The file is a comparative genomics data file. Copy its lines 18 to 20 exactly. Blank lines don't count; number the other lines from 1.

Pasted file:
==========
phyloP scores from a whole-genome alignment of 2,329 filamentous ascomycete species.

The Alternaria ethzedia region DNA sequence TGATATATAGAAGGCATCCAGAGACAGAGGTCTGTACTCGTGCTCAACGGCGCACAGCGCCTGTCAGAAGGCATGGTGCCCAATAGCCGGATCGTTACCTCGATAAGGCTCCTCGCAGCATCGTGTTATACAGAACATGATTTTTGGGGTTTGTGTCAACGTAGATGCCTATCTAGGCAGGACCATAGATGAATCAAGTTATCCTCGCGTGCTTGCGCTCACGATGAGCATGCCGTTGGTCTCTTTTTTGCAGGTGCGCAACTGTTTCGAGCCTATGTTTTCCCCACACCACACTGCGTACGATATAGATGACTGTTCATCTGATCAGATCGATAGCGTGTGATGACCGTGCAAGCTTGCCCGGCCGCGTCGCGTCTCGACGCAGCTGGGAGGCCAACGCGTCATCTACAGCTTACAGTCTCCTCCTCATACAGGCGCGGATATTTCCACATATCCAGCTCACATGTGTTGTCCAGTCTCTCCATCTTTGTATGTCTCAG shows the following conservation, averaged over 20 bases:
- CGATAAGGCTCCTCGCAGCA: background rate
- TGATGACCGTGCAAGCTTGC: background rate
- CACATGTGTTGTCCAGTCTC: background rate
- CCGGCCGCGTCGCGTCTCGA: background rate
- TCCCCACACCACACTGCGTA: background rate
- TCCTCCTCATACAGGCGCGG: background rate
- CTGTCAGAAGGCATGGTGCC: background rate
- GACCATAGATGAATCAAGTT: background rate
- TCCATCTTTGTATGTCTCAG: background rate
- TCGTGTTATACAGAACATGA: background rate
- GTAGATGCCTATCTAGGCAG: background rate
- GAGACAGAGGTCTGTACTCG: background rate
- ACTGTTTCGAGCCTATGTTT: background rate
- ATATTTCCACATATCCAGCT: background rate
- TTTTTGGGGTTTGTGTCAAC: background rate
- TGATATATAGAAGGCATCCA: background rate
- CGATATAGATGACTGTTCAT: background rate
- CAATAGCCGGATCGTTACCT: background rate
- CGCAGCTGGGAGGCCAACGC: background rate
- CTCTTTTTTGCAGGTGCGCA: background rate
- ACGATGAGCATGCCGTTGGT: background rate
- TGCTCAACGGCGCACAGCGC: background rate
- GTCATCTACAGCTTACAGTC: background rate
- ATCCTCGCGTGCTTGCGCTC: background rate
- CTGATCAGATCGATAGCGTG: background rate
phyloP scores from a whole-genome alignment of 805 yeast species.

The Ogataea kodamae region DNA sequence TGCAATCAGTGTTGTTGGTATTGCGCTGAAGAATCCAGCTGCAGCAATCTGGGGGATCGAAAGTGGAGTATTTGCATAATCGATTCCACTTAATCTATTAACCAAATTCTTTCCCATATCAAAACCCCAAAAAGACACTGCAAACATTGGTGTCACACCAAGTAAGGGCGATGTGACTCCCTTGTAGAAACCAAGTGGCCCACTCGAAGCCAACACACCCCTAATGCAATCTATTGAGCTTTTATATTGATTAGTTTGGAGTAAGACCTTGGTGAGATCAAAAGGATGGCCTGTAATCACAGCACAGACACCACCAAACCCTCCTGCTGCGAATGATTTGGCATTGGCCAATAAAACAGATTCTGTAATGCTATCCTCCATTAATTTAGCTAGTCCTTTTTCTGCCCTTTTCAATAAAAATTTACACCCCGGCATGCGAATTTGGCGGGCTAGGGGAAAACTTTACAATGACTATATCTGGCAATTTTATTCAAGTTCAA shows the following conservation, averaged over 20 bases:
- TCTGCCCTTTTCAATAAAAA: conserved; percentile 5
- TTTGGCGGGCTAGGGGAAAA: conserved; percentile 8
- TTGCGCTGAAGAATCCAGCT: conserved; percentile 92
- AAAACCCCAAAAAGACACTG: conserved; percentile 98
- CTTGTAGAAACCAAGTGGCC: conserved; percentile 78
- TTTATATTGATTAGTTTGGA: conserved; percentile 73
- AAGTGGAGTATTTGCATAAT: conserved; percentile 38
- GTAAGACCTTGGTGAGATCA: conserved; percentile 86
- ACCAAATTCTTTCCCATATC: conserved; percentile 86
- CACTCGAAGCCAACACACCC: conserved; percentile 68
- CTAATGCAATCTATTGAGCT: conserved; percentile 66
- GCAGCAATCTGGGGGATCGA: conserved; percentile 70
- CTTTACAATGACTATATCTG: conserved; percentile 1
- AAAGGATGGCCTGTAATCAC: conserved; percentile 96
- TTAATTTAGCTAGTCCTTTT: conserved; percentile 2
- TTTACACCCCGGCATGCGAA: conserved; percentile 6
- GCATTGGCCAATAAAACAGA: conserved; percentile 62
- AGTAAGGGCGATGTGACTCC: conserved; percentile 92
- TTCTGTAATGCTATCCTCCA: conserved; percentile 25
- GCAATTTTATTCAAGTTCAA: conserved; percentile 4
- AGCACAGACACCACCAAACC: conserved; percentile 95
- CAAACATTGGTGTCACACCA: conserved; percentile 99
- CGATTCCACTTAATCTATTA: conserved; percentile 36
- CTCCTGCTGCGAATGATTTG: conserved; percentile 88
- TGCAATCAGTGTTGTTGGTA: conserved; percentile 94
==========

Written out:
- TGATATATAGAAGGCATCCA: background rate
- CGATATAGATGACTGTTCAT: background rate
- CAATAGCCGGATCGTTACCT: background rate